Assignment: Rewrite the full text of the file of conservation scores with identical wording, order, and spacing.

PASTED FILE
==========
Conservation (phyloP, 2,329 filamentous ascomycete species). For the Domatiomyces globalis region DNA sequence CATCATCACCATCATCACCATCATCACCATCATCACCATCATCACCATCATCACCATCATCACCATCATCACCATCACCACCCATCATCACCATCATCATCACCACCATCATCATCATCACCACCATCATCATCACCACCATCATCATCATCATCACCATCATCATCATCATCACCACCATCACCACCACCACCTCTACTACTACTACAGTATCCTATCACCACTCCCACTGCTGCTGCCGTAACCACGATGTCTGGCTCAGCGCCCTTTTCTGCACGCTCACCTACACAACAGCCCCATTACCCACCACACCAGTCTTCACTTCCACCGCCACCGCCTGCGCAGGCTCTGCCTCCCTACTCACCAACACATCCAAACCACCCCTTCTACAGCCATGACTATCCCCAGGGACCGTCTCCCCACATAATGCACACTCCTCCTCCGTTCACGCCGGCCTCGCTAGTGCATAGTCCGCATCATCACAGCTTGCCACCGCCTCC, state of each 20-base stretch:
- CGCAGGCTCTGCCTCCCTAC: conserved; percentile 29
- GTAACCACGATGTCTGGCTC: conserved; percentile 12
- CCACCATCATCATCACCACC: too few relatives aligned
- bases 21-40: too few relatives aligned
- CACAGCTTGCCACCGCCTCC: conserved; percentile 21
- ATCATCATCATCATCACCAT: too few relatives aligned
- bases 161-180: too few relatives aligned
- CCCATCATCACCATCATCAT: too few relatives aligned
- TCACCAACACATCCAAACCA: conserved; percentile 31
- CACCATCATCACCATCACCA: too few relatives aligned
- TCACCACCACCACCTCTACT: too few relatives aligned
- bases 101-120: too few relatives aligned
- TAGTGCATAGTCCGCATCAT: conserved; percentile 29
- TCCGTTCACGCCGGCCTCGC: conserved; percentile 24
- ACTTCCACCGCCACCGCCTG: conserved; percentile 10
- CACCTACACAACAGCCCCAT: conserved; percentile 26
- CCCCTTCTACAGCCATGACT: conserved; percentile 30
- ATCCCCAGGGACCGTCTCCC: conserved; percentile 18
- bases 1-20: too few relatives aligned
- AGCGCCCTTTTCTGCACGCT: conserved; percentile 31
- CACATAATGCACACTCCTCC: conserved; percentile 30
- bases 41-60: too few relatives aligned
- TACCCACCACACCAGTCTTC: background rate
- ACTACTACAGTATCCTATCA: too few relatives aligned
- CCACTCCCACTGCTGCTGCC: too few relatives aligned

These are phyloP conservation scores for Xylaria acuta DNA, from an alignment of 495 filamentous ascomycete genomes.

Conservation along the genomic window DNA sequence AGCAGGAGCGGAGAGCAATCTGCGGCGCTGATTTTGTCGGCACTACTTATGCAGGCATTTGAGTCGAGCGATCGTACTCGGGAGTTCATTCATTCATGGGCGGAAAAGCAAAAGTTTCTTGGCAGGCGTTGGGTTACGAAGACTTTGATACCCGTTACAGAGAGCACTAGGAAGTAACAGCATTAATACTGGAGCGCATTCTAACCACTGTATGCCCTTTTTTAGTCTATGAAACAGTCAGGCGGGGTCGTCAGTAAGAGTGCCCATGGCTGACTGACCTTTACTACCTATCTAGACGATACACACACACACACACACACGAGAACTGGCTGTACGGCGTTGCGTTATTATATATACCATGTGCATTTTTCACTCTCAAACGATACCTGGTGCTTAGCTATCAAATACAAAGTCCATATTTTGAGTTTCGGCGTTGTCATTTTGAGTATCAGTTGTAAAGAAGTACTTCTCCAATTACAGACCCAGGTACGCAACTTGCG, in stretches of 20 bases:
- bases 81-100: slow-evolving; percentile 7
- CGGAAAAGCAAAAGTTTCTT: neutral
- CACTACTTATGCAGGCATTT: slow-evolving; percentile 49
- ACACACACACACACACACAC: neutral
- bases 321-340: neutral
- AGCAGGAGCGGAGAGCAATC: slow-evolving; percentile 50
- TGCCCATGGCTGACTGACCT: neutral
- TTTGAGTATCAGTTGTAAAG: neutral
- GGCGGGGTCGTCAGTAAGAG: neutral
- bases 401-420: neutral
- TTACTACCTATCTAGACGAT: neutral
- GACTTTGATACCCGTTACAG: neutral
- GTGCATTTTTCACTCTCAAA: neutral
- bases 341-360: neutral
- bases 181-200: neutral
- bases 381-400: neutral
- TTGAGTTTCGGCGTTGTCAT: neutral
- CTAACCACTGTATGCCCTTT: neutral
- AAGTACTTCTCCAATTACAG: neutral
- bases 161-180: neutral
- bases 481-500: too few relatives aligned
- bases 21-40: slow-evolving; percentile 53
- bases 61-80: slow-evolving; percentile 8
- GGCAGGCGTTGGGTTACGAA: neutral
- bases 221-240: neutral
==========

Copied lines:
Conservation (phyloP, 2,329 filamentous ascomycete species). For the Domatiomyces globalis region DNA sequence CATCATCACCATCATCACCATCATCACCATCATCACCATCATCACCATCATCACCATCATCACCATCATCACCATCACCACCCATCATCACCATCATCATCACCACCATCATCATCATCACCACCATCATCATCACCACCATCATCATCATCATCACCATCATCATCATCATCACCACCATCACCACCACCACCTCTACTACTACTACAGTATCCTATCACCACTCCCACTGCTGCTGCCGTAACCACGATGTCTGGCTCAGCGCCCTTTTCTGCACGCTCACCTACACAACAGCCCCATTACCCACCACACCAGTCTTCACTTCCACCGCCACCGCCTGCGCAGGCTCTGCCTCCCTACTCACCAACACATCCAAACCACCCCTTCTACAGCCATGACTATCCCCAGGGACCGTCTCCCCACATAATGCACACTCCTCCTCCGTTCACGCCGGCCTCGCTAGTGCATAGTCCGCATCATCACAGCTTGCCACCGCCTCC, state of each 20-base stretch:
- CGCAGGCTCTGCCTCCCTAC: conserved; percentile 29
- GTAACCACGATGTCTGGCTC: conserved; percentile 12
- CCACCATCATCATCACCACC: too few relatives aligned
- bases 21-40: too few relatives aligned
- CACAGCTTGCCACCGCCTCC: conserved; percentile 21
- ATCATCATCATCATCACCAT: too few relatives aligned
- bases 161-180: too few relatives aligned
- CCCATCATCACCATCATCAT: too few relatives aligned
- TCACCAACACATCCAAACCA: conserved; percentile 31
- CACCATCATCACCATCACCA: too few relatives aligned
- TCACCACCACCACCTCTACT: too few relatives aligned
- bases 101-120: too few relatives aligned
- TAGTGCATAGTCCGCATCAT: conserved; percentile 29
- TCCGTTCACGCCGGCCTCGC: conserved; percentile 24
- ACTTCCACCGCCACCGCCTG: conserved; percentile 10
- CACCTACACAACAGCCCCAT: conserved; percentile 26
- CCCCTTCTACAGCCATGACT: conserved; percentile 30
- ATCCCCAGGGACCGTCTCCC: conserved; percentile 18
- bases 1-20: too few relatives aligned
- AGCGCCCTTTTCTGCACGCT: conserved; percentile 31
- CACATAATGCACACTCCTCC: conserved; percentile 30
- bases 41-60: too few relatives aligned
- TACCCACCACACCAGTCTTC: background rate
- ACTACTACAGTATCCTATCA: too few relatives aligned
- CCACTCCCACTGCTGCTGCC: too few relatives aligned

These are phyloP conservation scores for Xylaria acuta DNA, from an alignment of 495 filamentous ascomycete genomes.

Conservation along the genomic window DNA sequence AGCAGGAGCGGAGAGCAATCTGCGGCGCTGATTTTGTCGGCACTACTTATGCAGGCATTTGAGTCGAGCGATCGTACTCGGGAGTTCATTCATTCATGGGCGGAAAAGCAAAAGTTTCTTGGCAGGCGTTGGGTTACGAAGACTTTGATACCCGTTACAGAGAGCACTAGGAAGTAACAGCATTAATACTGGAGCGCATTCTAACCACTGTATGCCCTTTTTTAGTCTATGAAACAGTCAGGCGGGGTCGTCAGTAAGAGTGCCCATGGCTGACTGACCTTTACTACCTATCTAGACGATACACACACACACACACACACGAGAACTGGCTGTACGGCGTTGCGTTATTATATATACCATGTGCATTTTTCACTCTCAAACGATACCTGGTGCTTAGCTATCAAATACAAAGTCCATATTTTGAGTTTCGGCGTTGTCATTTTGAGTATCAGTTGTAAAGAAGTACTTCTCCAATTACAGACCCAGGTACGCAACTTGCG, in stretches of 20 bases:
- bases 81-100: slow-evolving; percentile 7
- CGGAAAAGCAAAAGTTTCTT: neutral
- CACTACTTATGCAGGCATTT: slow-evolving; percentile 49
- ACACACACACACACACACAC: neutral
- bases 321-340: neutral
- AGCAGGAGCGGAGAGCAATC: slow-evolving; percentile 50
- TGCCCATGGCTGACTGACCT: neutral
- TTTGAGTATCAGTTGTAAAG: neutral
- GGCGGGGTCGTCAGTAAGAG: neutral
- bases 401-420: neutral
- TTACTACCTATCTAGACGAT: neutral
- GACTTTGATACCCGTTACAG: neutral
- GTGCATTTTTCACTCTCAAA: neutral
- bases 341-360: neutral
- bases 181-200: neutral
- bases 381-400: neutral
- TTGAGTTTCGGCGTTGTCAT: neutral
- CTAACCACTGTATGCCCTTT: neutral
- AAGTACTTCTCCAATTACAG: neutral
- bases 161-180: neutral
- bases 481-500: too few relatives aligned
- bases 21-40: slow-evolving; percentile 53
- bases 61-80: slow-evolving; percentile 8
- GGCAGGCGTTGGGTTACGAA: neutral
- bases 221-240: neutral